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Oracle, Novell, Microsoft enhance mobile e-mail access

May 16, 2001

This week, three major high tech companies announced technology to give workers the ability to access corporate e-mail from a wireless device.

Despite promises by many high tech infrastructure providers over the last year that they had the technology to provide access to mission critical databases from remote devices, it appears that up until now the ability to connect to the most common corporate application - e-mail - has eluded many technology providers.

Oracle will release a package of products and services Wednesday designed to offer a speedy and affordable method for outfitting enterprise customers with access to corporate e-mail and directories on wireless devices.

Oracle said it will bundle its software products, consulting services from 10 partner firms and product support into a fixed-price package - dubbed FastForward Mobile E-mail and Corporate Directory - that customers can purchase to roll out wireless computing on their networks. Implementation of the wireless platform is expected to take as few as 15 days and will cost $125,000 for 500 universal power units - roughly the size of a single server.

"Then you can scale up from there," said Jacob Christfort, chief technology officer and vice president of product development for Oracle's mobile division.

While the Oracle 9i Application Server Wireless Edition, which runs the backbone for Oracle's mobile computing applications, has been on the market since 1999, the company has been slow to market the platform to small and medium-sized corporate customers. Currently, Oracle's major customers include Sprint PCS, which runs the wireless server platform to offer wireless Web to its customers, and several telecommunication providers in Europe, Asia and South America.

But with a number of competitors dialing into the same market, including IBM with its WebSphere products and Microsoft with the Mobile Information Server, business customers have become sought-after.

"We think the time has come to broaden out to medium to large enterprises," Christfort said. "To do that we've created a very predictable, easy-to-start-with option."

The FastForward program is aimed at signing up corporate customers that have been slow to adopt a wireless platform. As corporate information technology spending slows in the current market downturn, the adoption rate for wireless services has been slow going, analysts say. Oracle's answer to that is an all-in-one package that gives customers fast access to the most simple entrant into the wireless market - corporate e-mail.

Using Oracle's wireless server software, customers can already access sales force automation and customer resource management applications from wireless devices such as Palm handhelds, but few customers have yet to buy into those specialized programs. Offering access to corporate e-mail accounts and directories will attract a wider range of customers, Oracle said.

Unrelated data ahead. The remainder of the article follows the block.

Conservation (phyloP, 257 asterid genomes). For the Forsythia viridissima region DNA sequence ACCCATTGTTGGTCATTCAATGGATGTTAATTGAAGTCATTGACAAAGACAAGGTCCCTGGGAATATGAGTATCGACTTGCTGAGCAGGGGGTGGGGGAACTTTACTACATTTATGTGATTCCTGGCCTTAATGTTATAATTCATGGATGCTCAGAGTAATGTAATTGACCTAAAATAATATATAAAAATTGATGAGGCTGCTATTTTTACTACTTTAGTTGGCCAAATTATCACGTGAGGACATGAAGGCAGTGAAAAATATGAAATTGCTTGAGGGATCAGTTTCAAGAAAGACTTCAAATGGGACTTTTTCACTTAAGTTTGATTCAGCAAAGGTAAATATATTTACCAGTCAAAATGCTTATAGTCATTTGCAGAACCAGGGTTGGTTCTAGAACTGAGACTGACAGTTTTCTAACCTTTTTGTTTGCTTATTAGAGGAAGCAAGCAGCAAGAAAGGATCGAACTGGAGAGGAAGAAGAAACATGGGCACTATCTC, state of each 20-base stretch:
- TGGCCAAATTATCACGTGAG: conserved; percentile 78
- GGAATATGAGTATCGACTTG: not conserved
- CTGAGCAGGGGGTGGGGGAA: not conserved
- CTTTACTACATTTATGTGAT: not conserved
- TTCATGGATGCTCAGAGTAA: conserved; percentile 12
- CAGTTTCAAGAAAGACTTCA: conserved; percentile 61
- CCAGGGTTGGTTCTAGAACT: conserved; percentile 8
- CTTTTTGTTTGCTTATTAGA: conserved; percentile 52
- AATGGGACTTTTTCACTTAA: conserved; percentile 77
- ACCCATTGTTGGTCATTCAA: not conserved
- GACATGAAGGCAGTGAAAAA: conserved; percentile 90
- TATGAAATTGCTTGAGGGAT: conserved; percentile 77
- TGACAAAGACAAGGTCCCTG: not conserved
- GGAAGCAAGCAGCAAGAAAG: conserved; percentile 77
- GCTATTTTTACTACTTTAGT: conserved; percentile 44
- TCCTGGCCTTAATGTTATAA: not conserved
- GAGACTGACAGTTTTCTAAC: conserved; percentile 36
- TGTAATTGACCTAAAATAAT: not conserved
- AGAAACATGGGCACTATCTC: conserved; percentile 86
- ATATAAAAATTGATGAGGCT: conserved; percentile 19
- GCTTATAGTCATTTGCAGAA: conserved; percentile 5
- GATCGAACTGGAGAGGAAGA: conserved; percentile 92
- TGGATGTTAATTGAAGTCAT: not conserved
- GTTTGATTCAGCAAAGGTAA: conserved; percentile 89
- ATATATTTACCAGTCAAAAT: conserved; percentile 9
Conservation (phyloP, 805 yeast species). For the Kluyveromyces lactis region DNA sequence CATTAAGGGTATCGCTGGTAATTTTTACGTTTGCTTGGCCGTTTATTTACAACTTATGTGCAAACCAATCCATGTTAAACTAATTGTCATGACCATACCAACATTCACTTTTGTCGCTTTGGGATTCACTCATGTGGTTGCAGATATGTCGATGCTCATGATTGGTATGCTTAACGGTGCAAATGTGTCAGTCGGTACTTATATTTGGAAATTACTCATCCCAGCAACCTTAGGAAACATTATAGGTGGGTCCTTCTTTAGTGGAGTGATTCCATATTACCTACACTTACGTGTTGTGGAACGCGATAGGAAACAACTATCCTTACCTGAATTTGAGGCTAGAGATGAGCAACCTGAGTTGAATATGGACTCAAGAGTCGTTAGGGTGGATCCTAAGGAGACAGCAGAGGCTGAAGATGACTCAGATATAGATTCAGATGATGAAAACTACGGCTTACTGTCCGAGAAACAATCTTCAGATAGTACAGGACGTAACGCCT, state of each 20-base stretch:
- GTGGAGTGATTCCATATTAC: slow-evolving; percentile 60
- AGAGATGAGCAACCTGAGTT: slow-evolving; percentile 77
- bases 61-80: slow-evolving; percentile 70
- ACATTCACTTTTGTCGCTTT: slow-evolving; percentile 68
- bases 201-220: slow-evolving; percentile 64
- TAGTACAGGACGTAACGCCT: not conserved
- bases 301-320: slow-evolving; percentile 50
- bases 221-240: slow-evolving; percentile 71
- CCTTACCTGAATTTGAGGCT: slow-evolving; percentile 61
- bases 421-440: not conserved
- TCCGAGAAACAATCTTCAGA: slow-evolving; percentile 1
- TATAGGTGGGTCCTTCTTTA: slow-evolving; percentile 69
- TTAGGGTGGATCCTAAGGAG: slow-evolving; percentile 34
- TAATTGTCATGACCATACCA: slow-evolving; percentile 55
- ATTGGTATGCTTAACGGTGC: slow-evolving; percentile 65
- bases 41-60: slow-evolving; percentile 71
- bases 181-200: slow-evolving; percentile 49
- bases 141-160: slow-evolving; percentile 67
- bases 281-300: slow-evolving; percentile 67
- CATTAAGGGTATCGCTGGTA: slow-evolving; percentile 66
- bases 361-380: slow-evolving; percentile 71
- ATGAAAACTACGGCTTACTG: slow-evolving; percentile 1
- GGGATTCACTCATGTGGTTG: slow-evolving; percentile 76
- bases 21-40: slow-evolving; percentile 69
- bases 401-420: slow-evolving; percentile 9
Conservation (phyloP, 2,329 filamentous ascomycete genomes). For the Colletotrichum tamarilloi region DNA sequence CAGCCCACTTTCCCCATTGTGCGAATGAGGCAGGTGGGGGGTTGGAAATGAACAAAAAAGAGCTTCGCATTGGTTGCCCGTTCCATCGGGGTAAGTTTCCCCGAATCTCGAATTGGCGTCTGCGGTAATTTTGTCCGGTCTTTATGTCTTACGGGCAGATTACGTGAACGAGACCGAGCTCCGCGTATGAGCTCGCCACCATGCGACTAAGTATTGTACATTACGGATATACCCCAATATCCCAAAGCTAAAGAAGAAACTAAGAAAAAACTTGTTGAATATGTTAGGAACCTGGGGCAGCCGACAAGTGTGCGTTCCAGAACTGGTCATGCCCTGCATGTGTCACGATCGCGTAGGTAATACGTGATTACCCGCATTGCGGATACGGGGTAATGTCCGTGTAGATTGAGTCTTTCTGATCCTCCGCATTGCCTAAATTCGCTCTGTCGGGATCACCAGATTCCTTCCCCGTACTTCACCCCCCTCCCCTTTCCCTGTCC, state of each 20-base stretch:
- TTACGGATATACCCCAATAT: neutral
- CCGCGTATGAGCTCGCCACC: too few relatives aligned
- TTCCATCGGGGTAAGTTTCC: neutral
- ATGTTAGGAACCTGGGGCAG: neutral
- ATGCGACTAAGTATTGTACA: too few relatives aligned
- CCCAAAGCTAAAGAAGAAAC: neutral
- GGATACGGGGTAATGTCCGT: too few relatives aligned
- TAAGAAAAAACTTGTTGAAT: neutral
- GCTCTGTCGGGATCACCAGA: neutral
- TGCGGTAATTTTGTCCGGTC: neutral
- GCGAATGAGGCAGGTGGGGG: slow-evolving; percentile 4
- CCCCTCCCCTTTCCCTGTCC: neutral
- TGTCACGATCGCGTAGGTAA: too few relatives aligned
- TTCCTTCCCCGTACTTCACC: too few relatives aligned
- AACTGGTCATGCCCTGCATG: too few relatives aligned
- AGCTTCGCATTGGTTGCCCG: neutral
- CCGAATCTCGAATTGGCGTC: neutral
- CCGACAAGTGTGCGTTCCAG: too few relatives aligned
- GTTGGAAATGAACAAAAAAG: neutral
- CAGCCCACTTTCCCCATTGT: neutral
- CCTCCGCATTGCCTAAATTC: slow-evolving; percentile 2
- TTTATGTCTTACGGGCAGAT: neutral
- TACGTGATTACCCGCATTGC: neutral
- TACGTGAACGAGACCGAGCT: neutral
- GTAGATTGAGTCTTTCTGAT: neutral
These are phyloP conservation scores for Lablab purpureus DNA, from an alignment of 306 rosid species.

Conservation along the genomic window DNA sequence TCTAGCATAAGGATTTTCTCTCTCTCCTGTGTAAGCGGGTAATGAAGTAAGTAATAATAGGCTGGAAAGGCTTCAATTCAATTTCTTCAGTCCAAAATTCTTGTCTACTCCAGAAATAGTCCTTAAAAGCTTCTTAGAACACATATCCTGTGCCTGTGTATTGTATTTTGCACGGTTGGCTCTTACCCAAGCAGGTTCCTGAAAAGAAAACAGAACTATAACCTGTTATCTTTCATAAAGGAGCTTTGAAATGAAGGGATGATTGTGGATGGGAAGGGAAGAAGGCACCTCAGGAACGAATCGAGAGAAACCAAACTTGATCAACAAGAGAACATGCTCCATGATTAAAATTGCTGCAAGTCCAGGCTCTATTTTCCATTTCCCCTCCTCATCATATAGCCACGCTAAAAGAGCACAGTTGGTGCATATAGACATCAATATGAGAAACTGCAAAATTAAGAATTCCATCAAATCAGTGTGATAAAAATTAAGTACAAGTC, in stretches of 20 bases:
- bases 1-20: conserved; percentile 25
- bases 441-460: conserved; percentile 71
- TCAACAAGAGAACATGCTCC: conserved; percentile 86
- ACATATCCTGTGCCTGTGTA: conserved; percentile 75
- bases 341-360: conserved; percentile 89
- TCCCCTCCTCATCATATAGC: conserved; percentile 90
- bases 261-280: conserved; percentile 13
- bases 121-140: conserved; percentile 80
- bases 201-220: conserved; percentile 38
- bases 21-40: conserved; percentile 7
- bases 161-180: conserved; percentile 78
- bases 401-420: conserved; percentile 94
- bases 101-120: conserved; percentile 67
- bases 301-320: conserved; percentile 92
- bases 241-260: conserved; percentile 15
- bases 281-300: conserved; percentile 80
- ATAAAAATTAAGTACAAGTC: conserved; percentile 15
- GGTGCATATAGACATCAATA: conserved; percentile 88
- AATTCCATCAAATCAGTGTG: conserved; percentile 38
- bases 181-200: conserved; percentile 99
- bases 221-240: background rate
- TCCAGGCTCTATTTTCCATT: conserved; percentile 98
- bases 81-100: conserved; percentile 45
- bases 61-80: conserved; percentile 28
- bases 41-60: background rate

"Customers can expand from there, but they can justify their investment with this," Christfort said.

A number of major technology consulting firms will offer their services as part of the package, including Cap Gemini Ernst and Young, and Hewlett-Packard in Europe and Mobilesoft in Asia. Oracle said 10 companies around the world have signed on in time for the release.

For its part, Novell announced this week an enhancement to its GroupWise 6 groupware application that will allow Palm VII users to access their e-mail using the Palm Web-clipping technology. The service will be available for download next month.

Last month, Novell's GroupWise 6 application suite began shipping with a wireless server component for WAP phones, Pocket PC, RIM and most Palm devices. The Palm VII component, however, was unavailable at that time according to Paul Turner, director of product management for collaboration services at Novell in Provo, Utah.

The company is also targeting a class of corporate users it calls deskless workers, whose only access to company e-mail is through wireless devices. Novell created a separate licensing structure for deskless workers, said Turner, and recently granted a large Midwestern retail chain approximately 50,000 wireless licenses for its store clerks and store managers, as well as licensing 30,000 mobile workers for a large airline. The mobile-only license is set at a quarter of the usual $130 per user licensing fee for GroupWise for desktops, said Turner.

"Enabling deskless workers expands a company's collaboration zone and gives stores the ability to communicate with each other," said Turner.

One industry analyst believes e-mail must be deployed first before any company tries to expand its corporate infrastructure to remote workers.

"E-mail is the conduit for geographically dispersed teams to work together," said Tim Scannell, at Mobile Insights in Mountain View, Calif.

Microsoft also made a middleware mobile play this week, announcing more details on its Mobile Information Server (MIS) technology that will ship next month. MIS will give corporate users access to mail, calendar, contacts and tasks via Outlook Mobile Access, the first off-the-shelf application for MIS.

Pricing will be announced next month.

Matt Berger is a San Francisco-based correspondent for the IDG News Service. InfoWorld Editor at Large Ephraim Schwartz is based in San Francisco.

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